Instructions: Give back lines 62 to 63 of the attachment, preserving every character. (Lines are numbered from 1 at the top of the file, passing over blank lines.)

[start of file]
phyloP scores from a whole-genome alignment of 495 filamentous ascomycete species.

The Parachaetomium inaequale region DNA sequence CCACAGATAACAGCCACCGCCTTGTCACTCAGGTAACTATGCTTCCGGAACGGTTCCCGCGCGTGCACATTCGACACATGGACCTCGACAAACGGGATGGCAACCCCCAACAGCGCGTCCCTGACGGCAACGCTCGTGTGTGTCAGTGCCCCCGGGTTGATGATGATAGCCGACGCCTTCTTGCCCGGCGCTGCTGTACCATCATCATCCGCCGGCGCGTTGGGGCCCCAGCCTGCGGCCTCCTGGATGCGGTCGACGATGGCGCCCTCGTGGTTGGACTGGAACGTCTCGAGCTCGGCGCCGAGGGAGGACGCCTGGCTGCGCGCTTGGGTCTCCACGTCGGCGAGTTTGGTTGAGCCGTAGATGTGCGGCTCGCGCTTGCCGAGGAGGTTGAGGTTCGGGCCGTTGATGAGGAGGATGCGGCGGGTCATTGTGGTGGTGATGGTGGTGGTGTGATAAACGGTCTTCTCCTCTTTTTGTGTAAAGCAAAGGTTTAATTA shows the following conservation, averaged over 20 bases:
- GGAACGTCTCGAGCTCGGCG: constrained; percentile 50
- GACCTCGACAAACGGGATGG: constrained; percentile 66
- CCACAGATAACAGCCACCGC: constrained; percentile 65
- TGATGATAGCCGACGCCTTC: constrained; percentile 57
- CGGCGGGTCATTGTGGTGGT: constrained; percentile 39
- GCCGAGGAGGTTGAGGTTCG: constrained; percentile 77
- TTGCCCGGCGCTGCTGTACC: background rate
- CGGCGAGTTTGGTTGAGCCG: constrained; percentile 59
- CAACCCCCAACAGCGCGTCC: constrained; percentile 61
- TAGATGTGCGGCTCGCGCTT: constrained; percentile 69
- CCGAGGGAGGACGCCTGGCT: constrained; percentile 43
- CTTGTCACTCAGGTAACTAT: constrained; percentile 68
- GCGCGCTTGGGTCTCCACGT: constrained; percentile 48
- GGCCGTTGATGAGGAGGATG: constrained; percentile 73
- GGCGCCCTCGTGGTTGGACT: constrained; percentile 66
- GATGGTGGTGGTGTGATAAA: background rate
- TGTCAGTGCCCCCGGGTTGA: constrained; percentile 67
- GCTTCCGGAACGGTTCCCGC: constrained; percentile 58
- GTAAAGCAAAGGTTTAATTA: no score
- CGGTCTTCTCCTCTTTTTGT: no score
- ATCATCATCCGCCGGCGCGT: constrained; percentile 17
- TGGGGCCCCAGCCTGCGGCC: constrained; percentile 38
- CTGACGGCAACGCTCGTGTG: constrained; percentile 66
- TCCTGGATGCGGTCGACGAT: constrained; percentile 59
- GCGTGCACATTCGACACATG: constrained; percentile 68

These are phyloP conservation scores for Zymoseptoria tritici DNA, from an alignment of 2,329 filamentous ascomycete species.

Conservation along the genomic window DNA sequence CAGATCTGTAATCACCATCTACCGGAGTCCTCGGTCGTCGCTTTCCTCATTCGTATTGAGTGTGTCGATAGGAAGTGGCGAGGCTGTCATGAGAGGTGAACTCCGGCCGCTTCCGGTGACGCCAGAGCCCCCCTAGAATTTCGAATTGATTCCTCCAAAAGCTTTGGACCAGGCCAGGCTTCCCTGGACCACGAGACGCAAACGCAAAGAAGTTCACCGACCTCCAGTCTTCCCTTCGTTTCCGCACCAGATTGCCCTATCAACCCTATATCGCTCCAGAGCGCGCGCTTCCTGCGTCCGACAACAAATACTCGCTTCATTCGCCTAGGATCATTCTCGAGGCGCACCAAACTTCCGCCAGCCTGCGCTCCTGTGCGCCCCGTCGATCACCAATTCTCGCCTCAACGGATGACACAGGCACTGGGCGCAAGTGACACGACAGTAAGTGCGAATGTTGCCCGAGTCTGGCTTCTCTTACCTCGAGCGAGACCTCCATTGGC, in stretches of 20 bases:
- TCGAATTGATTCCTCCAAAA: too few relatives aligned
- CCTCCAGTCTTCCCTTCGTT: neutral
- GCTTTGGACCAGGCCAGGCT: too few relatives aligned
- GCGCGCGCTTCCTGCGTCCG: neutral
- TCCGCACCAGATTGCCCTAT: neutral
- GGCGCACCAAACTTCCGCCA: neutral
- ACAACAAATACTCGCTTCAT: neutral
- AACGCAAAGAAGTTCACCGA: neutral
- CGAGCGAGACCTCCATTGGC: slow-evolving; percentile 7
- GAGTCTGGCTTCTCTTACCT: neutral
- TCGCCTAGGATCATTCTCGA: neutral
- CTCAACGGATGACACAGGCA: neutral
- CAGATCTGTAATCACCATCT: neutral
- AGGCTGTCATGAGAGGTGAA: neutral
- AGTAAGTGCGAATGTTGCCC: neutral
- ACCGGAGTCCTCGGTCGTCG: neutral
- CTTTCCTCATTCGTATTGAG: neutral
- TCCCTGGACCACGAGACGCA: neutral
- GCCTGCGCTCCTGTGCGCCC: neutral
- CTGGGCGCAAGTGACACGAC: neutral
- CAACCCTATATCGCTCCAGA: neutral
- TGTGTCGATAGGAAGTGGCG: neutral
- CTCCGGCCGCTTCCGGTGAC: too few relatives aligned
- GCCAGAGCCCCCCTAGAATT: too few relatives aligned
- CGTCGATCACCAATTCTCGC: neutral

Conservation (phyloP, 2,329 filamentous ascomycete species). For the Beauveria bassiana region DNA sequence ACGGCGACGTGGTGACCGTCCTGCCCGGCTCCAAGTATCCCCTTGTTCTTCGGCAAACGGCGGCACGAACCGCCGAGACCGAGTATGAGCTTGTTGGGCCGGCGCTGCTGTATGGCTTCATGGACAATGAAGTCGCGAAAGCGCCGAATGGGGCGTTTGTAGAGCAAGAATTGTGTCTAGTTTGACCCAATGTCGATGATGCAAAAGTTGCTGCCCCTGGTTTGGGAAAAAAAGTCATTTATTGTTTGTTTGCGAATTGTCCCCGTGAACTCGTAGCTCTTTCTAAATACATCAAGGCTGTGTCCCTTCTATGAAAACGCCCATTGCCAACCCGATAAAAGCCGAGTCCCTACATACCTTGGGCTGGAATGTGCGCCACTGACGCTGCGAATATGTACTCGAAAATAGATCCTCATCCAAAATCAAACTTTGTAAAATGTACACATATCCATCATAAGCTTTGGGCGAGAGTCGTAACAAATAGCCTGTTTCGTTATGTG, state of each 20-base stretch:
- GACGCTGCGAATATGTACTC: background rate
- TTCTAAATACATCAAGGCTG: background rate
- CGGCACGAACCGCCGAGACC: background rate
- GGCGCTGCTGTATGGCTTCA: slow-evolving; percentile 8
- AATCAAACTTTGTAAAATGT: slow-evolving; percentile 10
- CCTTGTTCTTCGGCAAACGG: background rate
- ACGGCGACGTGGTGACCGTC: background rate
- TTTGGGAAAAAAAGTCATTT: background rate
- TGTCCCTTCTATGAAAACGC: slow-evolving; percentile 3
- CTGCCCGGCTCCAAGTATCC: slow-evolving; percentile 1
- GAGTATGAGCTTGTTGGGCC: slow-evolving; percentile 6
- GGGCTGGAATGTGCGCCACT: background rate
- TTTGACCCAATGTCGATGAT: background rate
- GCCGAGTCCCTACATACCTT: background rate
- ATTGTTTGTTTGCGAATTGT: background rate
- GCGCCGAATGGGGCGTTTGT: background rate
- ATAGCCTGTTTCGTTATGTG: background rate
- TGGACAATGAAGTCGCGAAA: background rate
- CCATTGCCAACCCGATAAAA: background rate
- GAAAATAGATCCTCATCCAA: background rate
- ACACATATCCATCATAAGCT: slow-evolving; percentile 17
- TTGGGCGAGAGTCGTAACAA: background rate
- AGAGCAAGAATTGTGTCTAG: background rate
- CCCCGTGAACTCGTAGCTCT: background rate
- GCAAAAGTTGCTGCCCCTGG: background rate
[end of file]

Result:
- ACGGCGACGTGGTGACCGTC: background rate
- TTTGGGAAAAAAAGTCATTT: background rate